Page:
Introduction

photo of a moss-covered mountainside with the text of a haiku: "our mountain of lost hemlocks speaking in moss"

This site began as a photoblog on Shutterchance in late December 2007, and when I moved here in 2009, to relieve the tedium of re-posting old photos one by one, I began making up haiku for the title + description. Most of those haiku were fairly superficial exercises in imagism, but I believe I’ve gotten a bit better over the years. (At least I was never a syllable-counter!)

At the end of 2016 I expanded the scope to include many of the photos I was posting on Instagram with poetic one-liners of one sort or another: prose micropoems, basically. In 2021 I began incorporating the text of haiku into the images to make photo haiga (AKA shahai), and began including process notes on many posts. Those too get cross-posted to the ‘gram.

The Allegheny woodrat (Neotoma magister) is a native of the abundant rock outcroppings and talus slopes on ridgetops in the Appalachians, where I live. A close relative of the better-known pack rat of the American West, it is renowned for its midden, a hoard of small treasures such as snail shells, shotgun shells, feathers, and bones, all collected within a short distance of its home.

black and white photo of an Allegheny woodrat

Unfortunately, the species has suffered a drastic decline in many parts of its traditional range in recent decades, due to the fragmentation of forested mountaintop habitat by roads, rights-of-way, housing subdivisions, and other openings, which together have permitted the edge-dwelling raccoon to invade woodrat territory and transmit a deadly roundworm. The loss of the American chestnut as a dependable source of food might also be a contributing factor. According to Dr. Jeffrey Larkin (Indiana University of Pennsylvania), “The Allegheny woodrat is a poster child for everything that can and will go wrong in a human dominated landscape.” For me, it is a potent emblem of the homeyness and fragility of the Appalachians.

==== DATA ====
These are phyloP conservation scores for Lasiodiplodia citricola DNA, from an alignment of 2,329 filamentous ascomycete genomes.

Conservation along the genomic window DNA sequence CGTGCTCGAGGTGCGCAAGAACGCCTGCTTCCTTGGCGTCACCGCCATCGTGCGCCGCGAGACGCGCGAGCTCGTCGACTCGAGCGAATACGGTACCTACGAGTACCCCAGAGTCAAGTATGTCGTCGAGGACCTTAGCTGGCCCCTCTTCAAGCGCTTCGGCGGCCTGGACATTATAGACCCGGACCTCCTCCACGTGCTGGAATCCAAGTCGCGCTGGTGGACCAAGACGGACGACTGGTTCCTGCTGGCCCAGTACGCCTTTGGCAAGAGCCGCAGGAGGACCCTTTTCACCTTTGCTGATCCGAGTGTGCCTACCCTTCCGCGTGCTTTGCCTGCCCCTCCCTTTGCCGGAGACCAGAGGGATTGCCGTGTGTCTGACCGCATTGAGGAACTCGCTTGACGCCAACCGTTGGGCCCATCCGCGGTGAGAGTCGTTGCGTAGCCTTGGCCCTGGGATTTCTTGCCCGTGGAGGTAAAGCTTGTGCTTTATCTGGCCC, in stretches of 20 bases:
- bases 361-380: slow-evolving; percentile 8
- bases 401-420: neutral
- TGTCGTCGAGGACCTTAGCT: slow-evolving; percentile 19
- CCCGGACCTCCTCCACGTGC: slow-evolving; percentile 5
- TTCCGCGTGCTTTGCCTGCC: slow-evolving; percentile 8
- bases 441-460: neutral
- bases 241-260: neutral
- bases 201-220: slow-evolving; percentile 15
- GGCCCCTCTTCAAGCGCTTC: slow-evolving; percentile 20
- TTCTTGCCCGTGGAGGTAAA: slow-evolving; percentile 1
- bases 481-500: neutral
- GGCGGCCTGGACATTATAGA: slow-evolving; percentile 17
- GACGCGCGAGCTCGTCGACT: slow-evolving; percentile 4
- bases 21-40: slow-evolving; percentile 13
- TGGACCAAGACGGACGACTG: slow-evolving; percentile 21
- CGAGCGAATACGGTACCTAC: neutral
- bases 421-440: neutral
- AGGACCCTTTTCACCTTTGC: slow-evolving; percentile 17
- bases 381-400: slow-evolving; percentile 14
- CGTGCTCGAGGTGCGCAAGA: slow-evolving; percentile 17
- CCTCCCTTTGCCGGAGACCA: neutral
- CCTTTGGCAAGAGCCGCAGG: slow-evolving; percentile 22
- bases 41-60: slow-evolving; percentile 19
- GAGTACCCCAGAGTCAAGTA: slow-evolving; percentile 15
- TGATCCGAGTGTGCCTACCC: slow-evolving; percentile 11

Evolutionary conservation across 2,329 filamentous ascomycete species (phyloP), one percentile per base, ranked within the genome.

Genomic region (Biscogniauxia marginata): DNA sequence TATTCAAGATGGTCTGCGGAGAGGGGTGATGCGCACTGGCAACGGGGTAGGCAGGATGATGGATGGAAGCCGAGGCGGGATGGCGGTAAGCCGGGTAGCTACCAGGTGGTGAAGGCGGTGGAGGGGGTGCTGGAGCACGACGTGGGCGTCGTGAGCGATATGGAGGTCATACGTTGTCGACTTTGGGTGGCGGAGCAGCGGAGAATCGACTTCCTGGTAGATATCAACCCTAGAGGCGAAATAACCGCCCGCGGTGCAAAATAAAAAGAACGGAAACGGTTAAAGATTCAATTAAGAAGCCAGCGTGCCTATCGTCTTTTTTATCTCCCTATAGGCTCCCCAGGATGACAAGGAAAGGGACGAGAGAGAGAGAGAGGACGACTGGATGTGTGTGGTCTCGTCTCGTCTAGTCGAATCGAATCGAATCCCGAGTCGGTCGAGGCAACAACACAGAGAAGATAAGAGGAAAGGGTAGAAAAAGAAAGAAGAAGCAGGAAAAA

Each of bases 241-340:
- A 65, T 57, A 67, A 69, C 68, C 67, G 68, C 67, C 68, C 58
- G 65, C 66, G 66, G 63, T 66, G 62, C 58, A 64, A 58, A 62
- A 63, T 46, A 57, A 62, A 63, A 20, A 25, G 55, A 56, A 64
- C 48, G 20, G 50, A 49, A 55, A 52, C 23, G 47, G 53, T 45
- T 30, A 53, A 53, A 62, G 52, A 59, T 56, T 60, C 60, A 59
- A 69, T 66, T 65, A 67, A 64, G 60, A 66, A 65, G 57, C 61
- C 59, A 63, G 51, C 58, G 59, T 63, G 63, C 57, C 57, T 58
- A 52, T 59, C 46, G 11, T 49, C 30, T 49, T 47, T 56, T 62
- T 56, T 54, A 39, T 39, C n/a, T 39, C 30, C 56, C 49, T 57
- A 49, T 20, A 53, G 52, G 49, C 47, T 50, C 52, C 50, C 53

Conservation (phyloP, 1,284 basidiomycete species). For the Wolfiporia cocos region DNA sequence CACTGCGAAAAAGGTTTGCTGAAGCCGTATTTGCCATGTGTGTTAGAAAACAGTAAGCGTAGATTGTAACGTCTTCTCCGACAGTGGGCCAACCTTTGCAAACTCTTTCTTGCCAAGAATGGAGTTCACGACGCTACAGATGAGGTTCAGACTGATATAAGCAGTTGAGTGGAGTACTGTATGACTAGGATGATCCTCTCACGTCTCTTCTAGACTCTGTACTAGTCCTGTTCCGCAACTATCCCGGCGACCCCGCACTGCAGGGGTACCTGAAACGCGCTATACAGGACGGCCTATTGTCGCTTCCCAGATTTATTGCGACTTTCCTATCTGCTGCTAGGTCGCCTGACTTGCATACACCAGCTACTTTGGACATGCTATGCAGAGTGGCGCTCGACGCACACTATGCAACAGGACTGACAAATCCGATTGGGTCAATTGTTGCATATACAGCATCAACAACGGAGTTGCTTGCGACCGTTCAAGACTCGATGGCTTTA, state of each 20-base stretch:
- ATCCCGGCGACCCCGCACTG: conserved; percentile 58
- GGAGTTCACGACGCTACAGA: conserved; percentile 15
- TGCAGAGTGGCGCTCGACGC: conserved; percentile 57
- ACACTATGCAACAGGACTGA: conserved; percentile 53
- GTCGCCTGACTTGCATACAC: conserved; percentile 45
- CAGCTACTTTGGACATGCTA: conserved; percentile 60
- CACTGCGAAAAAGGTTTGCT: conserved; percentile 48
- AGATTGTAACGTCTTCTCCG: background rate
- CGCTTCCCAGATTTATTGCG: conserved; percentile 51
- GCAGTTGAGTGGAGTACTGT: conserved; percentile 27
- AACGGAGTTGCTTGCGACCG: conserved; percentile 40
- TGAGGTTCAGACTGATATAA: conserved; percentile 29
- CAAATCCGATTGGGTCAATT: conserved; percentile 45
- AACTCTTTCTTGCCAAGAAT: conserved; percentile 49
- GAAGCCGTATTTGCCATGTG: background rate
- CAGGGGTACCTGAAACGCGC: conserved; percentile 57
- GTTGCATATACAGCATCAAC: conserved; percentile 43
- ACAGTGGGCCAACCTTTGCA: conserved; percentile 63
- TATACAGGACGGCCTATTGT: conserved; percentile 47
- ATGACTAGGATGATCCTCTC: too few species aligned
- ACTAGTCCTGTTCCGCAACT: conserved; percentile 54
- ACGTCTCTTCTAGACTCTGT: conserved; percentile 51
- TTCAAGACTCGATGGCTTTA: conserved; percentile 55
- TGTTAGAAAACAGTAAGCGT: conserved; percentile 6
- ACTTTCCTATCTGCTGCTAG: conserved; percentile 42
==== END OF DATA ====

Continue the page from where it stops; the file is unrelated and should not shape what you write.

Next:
The logo uses this photo by the Virginia Living Museum. I’m grateful to them for allowing it to be modified for noncommercial use under a Creative Commons license.

About the license

All the photos here are available for reuse or remix under a Creative Commons Attribution-Noncommercial-Share Alike 3.0 United States license. For web use, “attribution” should include both my full name (Dave Bonta) and a link back to the original photo page. “Noncommercial” includes any publication from a registered nonprofit. If you’re interested in commercial use, drop me a line. If you want to make prints of the photos for personal use, go right ahead. (But be forewarned that many of the haiga will not make good prints, because the mobile app-generated fonts are designed only to look good on the small screen.)

About me

photo of the author sitting on a chair among the trees

My books include Failed State: Haibun, Ice Mountain: An Elegy, and Breakdown: Banjo Poems. I’ve had work in Contemporary Haibun Online, Failed Haiku, Frogpond, Haibun Today, hedgerow, The Heron’s Nest, Human/Kind Journal, Modern Haiku, NOON: journal of the short poem, The Other Bunny, Sonic Boom, tiny words, Trash Panda, and Wales Haiku Journal (in addition to a bunch of non-haiku-focused poetry magazines). I consider myself very much a journeyman still, trying to hold fast to beginner’s mind and avoid falling into ruts.

Visit DaveBonta.com to learn more about my books, videopoetry collections, and other projects. Via Negativa is my main literary blog, co-authored with Virginia-based poet Luisa Igloria. And I have a daily microblog called The Morning Porch.

I was born in 1966, and still live where I grew up: in Plummer’s Hollow near Tyrone in the Little Juniata watershed of central Pennsylvania. I’m unemployed and way below the federal poverty line. Sadly, I do not play the banjo. Happily, I still have nearly all my teeth.